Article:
contract, or which limits the time of their
enforcement, or which extinguishes the rights of a
party, or discharges a party from liability under a
contract on the expiry or a specific period, is to
that extent void.

a. Absolute restriction on legal proceeding

b. Agreements curtailing the limitation period

c. Extinguishment of rights after expiry of specific
period

d. Agreement discharging a party from liability after
expiry of specified period.

Eg.: A pays an advance of an advance of Rs.
2 lac out of total price of Rs. 20 lac to B for
the purchase of a flat. The contract provides
that if a fails to take possession within 3
months, his right to take possession will be
lost. Since there is an extinguishment of
right, it is void.

Exceptions to Sec. 28.

(a) Agreement to refer a present dispute to
arbitration.

(b) Agreement to refer a future dispute to
arbitration and to recover only the amount
awarded in such arbitration in respect of the
dispute so referred.

Agreement the meaning of which is
uncertain.


Agreements the meaning of which is not
certain or capable of being made certain are
void.
In Guthina Vs. Lynn, a horse was brought for a
certain price, coupled with a promise to give 5
pounds more if the horse proved lucky. The
agreement was held to be void for want of
certainty.

Wagering Agreements Section 30.

Wager is an agreement between two parties in
which one promises to pay money or moneys
worth on the happening of some uncertain event in
consideration of the other partys promise to pay if
the event does not happen.
Eg.: A and B may make an agreement that A shall
pay to B Rs. 50/- if it rains on Monday, and that B
shall pay to A the same amount if it does not rain.

Essentials of a Wager
1. Money or moneys worth
2. Event
3. Uncertainty of the event.
4. Mutual chances of gain or losses
5. No control over the event.
6. Stake as the only Interest

Effects of Wagering Agreements

According to Sec. 30 , no suit can be brought to
recover anything alleged to be won on any wager
or entrusted to any person to abide by the result of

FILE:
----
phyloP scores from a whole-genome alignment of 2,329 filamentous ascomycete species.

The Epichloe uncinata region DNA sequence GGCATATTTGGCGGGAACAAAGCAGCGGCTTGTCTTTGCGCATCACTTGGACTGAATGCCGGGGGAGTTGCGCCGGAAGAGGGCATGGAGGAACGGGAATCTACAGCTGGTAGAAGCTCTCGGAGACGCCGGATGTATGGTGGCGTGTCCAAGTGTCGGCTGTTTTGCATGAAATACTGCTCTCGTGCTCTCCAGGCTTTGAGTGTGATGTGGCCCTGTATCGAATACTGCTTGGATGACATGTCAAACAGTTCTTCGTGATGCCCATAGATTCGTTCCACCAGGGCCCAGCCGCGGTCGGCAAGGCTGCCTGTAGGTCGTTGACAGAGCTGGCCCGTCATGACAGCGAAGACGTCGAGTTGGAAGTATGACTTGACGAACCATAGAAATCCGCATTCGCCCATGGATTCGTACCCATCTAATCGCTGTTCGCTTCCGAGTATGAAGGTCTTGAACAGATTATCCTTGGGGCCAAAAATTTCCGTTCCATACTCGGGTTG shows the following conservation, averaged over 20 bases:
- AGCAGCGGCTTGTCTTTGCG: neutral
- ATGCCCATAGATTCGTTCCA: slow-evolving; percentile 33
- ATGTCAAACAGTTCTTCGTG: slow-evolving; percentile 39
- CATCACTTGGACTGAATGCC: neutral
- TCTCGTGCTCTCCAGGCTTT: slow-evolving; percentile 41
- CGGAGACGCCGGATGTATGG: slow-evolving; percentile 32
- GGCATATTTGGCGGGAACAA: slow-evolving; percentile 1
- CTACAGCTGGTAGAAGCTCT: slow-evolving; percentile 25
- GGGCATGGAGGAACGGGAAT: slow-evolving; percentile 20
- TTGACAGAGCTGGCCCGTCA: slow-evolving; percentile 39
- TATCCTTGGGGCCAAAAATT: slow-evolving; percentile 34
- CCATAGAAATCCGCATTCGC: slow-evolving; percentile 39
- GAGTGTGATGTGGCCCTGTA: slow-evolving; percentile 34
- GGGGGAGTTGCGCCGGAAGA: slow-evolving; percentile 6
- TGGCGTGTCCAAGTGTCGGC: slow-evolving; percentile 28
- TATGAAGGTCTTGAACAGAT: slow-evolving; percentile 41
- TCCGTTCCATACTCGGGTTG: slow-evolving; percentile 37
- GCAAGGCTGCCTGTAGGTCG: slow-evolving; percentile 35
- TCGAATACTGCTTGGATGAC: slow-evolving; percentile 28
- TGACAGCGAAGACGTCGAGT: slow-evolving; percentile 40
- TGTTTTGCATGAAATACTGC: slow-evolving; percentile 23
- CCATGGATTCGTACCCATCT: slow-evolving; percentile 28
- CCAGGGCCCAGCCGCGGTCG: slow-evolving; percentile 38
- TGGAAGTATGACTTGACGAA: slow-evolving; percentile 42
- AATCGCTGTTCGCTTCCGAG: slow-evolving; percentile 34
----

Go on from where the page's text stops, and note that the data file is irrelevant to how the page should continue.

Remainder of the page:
any game or other uncertain event on which any
wager is made.

Exceptions to Wager:

1.Horse race
2. Cross word competitions
3. Games of Skill
4. Share market transactions
5. Contracts of Insurance
6. Chit fund
S.
No.
Wagering Agreements Insurance contracts
1. There is no insurable
interest except for the
stake
The assured has an insurable
interest in the subject matter
2. These are void as these
are not contracts of
indemnity
These are valid contracts
being contracts of indemnity.
Their object is to make good
the actual loss of the insured.
Difference between Wagering Agreement and
Insurance Contracts
3. These are conditional These are contracts of
indemnity except life insurance
contracts which are contingent
contracts
4. It is just a gamble These are based on scientific
and actuarial calculation of
risks
5. It is of no benefit to
the society
It is a form of social
cooperation
Collateral Transactions:

Though wagering agreements are void,
agreements collateral or incidental to them
are valid.
Eg.: A instructs his agent B to bet with C. B
lost and had to pay out of his own pocket.
Since payment by B is on behalf of his
principal, it is a collateral transaction. B can
recover from A.

Agreements to do Impossible Acts
[Sec. 56]

An agreement to do an act impossible in
itself is void.

Eg.: A agrees to put life into the dead body
of Bs father. It is void for want of possibility.

Contingent Contracts

Contracts may be either absolute or
contingent.

Eg. : A contracts to pay B Rs.
10,000/- if Bs house is burnt. This
is a contingent contract.

Essential elements of a Contingent
Contract:

1. The performance of the contract depends
on the happening or non happening of an
event in future.
2. The event must be uncertain
3. The event must be collateral to the
contract
4. The event should not be at the discretion
of the promise

Rules regarding contingent contracts
[Sec 32 to 36]

1. Contracts contingent on the happening of event.
2. Contracts dependent on the non happening of
an event.
3. Contracts contingent upon the future conduct of
a living person.
4. Contracts contingent upon the happening or
non happening of a specified event within a fixed
time.
5. Contracts contingent upon the happening of an
impossible event.

1. Contracts contingent on the happening of event.

Eg.: i) A makes a contract with B to buy Bs horse if
A survives C. The contract can not be enforced
until C dies in As life time.

ii) A contracts to pay B a sum of money when B
marries C. C dies without being married to B. The
contract becomes void.

2. Contracts dependent on the non
happening of an event.

Eg.: A agrees to pay B a sum of money if a